Following the tremendous success of last year’s experimental music event, Metaphonica returns for another night of experimentation, noise, music, sound and silence. We spoke to CSM alumnus, musician and curator of Metaphonica, Dan White, about where it all began, the relationship between art school and music, and how the lines are blurring between art, music and performance.
Tell us about Metaphonica.
The main idea behind the project is to support an inadvertent culture of music at art schools, especially Central Saint Martins. More and more we are seeing the boundaries between conceptual art, performance art, sculpture, installation, DJing, blurring and that seems to be developing exponentially.
It’s a really exciting little niche. Without being too heavy handed or too overly conceptual, it can be quite a playful, interim territory between art and music and I think that is the kind of attitude that I am trying to keep, I want to maintain that playfulness and punk attitude to it all. It’s about creating and allowing risks to be taken, projects to fall flat on their asses and being a bit punk about it.
How did it come about?
I actually bumped into Mick Finch when I was out in Soho. Mick and Alex Schady, who had just been appointed Fine Art Programme Leader, had been speaking about this culture of music at the college and he mentioned how we had been talking about music and art schools. Alex ended up contacting me to talk about what we could do here. The first few ideas were to use the great space that we have here, find out what kind of music is being made at the college and see if we can support it. We wanted to build a stage and see what would happen if we gave it to the art students.
Speaking as a musician and a CSM alumnus, why do you think there is such a correlation between art schools and music?
Through studying art you develope a critical approach and when you tie that in to making music it is really cool. Some of the most interesting music comes via some sort of art school or institution. Dating back to The Beatles, it always seems to be there in the mix, David Bowie, The Clash, Jarvis Cocker, Siouxsie and the Banshees.
I think that these days the models have changed because of the Internet, but I think that is really helped by people going to art school and thinking about things from a critical point of view. One of the bands we’ve got playing, Kurtz, are art school alumni. The way they approach their music is very art school, you know, they are really into imagery and they aren’t interested in making verse-chorus pop songs. They are really sculptural and architectural about their music and I think that going to art school develops that approach.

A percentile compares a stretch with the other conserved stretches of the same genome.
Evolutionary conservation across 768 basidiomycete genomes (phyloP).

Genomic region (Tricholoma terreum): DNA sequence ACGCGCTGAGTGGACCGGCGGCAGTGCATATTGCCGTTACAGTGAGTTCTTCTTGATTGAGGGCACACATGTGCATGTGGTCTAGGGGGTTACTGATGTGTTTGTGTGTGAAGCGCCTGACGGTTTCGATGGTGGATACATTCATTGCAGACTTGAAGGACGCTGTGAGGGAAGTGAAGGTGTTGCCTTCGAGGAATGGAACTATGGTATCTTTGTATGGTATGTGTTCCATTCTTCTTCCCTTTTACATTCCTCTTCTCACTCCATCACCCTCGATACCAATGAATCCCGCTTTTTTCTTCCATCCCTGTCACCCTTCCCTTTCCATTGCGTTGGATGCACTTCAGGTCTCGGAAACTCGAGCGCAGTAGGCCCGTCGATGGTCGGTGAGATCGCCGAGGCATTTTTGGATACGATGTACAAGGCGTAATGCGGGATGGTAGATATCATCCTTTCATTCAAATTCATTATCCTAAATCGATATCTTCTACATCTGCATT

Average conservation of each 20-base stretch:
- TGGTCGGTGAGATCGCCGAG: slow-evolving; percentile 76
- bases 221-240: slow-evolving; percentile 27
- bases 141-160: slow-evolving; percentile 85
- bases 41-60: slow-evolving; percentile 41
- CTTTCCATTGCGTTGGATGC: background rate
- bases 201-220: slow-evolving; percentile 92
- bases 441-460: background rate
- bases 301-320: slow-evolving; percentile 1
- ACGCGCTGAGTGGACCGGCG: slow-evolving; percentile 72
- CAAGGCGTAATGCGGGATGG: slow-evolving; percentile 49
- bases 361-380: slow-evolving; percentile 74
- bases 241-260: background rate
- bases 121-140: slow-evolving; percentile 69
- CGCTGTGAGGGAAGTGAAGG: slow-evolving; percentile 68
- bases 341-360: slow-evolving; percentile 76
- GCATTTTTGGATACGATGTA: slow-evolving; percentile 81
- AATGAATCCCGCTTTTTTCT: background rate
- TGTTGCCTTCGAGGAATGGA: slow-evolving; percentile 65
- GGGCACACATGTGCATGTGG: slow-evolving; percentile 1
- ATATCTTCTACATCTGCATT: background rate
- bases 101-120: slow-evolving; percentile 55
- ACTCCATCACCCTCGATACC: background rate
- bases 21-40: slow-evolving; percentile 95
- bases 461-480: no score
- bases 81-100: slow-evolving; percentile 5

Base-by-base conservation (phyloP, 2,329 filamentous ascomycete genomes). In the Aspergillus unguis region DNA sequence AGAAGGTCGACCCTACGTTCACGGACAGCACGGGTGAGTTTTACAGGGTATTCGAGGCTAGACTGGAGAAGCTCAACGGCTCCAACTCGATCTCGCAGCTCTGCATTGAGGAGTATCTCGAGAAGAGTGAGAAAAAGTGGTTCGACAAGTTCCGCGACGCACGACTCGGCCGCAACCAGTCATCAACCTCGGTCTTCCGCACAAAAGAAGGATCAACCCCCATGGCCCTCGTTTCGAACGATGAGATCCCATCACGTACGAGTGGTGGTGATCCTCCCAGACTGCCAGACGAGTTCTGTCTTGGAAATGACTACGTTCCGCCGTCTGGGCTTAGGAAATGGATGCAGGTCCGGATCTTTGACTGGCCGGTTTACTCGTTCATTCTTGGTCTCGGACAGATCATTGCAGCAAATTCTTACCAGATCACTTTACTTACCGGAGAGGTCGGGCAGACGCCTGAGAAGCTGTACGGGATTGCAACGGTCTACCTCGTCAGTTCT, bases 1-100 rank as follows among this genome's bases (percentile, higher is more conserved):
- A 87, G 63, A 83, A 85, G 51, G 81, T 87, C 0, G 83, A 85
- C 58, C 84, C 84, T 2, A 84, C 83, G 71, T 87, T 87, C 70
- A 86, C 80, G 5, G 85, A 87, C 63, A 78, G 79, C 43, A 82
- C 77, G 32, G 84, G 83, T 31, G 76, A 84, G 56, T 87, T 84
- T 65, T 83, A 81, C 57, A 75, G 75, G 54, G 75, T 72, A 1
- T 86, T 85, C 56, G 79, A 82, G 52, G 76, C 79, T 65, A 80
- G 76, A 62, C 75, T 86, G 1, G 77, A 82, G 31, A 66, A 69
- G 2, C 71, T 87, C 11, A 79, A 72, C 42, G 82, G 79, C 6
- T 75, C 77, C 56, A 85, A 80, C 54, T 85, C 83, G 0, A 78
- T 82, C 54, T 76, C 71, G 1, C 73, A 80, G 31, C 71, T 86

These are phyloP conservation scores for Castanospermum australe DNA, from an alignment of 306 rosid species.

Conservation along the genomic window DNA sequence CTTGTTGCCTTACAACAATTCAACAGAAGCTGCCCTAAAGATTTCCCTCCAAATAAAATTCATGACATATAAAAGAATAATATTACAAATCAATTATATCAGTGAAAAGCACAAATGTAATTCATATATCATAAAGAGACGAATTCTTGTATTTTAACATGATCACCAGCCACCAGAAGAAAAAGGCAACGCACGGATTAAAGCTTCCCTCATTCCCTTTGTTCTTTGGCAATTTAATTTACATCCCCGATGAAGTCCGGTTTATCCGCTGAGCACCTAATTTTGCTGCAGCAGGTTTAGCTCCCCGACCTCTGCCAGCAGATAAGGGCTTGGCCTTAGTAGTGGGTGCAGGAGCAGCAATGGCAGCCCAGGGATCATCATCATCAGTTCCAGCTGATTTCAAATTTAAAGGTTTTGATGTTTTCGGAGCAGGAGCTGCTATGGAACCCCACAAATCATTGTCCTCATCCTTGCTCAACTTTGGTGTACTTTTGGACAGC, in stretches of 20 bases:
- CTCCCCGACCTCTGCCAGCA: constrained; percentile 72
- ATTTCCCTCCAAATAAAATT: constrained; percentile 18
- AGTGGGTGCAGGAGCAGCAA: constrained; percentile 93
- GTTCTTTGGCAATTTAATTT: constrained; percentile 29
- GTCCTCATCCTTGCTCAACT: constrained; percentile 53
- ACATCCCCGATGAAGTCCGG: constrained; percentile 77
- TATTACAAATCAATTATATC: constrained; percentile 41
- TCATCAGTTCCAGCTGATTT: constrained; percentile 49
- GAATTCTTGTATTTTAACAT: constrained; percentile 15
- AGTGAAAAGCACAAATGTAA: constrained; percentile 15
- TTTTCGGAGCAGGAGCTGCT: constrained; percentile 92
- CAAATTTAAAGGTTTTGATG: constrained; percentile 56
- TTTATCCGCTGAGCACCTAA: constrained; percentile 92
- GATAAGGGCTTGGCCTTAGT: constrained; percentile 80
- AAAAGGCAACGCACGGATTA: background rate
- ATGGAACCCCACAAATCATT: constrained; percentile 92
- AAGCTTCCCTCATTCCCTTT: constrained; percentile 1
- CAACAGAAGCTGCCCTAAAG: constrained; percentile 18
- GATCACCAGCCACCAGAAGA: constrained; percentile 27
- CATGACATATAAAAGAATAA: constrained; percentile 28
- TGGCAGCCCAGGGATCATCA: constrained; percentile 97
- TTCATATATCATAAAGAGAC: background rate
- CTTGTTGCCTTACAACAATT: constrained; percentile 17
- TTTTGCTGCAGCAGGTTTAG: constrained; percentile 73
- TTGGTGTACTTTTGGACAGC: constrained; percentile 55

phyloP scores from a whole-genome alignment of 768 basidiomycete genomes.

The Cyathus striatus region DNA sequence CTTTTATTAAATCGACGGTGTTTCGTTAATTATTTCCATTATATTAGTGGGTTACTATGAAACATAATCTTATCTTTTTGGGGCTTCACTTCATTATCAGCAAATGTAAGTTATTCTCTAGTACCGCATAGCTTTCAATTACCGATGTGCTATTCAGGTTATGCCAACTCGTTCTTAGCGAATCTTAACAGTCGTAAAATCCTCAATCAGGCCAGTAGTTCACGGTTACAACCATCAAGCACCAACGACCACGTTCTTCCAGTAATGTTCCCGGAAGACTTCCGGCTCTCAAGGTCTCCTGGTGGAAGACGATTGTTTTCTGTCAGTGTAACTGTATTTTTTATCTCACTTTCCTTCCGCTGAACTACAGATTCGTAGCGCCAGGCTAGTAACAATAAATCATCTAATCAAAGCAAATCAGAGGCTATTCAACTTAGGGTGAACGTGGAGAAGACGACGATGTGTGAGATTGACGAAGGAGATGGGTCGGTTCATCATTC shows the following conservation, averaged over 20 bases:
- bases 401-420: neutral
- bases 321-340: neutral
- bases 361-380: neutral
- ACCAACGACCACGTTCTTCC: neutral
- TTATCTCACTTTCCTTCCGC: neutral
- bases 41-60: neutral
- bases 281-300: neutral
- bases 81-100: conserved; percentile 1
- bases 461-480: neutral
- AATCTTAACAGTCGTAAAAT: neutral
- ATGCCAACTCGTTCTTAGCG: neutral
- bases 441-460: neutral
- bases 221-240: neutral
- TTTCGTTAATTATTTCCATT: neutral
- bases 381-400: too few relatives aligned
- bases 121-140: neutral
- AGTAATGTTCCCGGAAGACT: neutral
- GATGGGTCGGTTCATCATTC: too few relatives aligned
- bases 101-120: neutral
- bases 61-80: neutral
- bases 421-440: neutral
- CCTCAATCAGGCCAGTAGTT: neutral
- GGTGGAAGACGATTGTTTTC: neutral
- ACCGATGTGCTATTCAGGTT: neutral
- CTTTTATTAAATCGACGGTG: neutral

How has the event developed since its conception last year?
It has developed externally, I have been meeting a lot of people around London and telling them about the project. Everyone I talk to is so interested and they all want to be involved.
This year Metaphonica is becoming more of an educational project rather than just an event. I am going to have tutorial time with each student so that they can talk through their ideas. I find that just having someone to talk your ideas through with always helps develop them by at least two or three folds.
It sounds like there is a lot of exciting talent and interest; do you see it evolving into something bigger?
The more people I meet around the creative art and music scene in London the more they say this is great, I want to be involved. The more that develops, the more we can do here. It would be really cool to take Metaphonica and do a radio show with it.
There is also a killer recording studio at CSM so I would love to start recording stuff with the students and putting it out on a little label. We could be the first art college to have their own label – that would be so cool, imagine putting out records! They don’t necessarily need to be on vinyl either, that is another thing. There is so much scope for experimentation; we just need to do it!
What are you hoping people will take away from Metaphonica?
I want them to think that something fantastic is happening at CSM and that they want to be part of it. I mean, lets not ignore the fact that we’ve got this incredible music venue here that hasn’t been exploited at all, it’s like a mini turbine hall. If it goes really well then we can start putting more events on. Metaphonica could become regular and hopefully people will want to come and play to this incredible, captured audience of the most interesting young people in London. I mean, why wouldn’t you want to do that? On paper it seems like a given to me!
What are some of the highlights that people should look forward to?
This guy called Lars who is playing; he has got a fantastic practice. He is all about source material, which is really interesting in terms of music. He makes these compositions using data. He found credit card details on the Internet that someone had stolen and turned them into music. He also used images from the protest in Greece and somehow translated the digital photograph into audio signal, you wouldn’t know to hear it but it was embedded in the music he makes. It is really clever.
The Perverts are also playing and they are very much from a Paul McCarthy, performance art via glam rock and Sesame Street. They played last year and they just had to play again this year. They are really really good and very fun. This attitude and playfulness is really important to embrace, you don’t want to get too heavy too soon.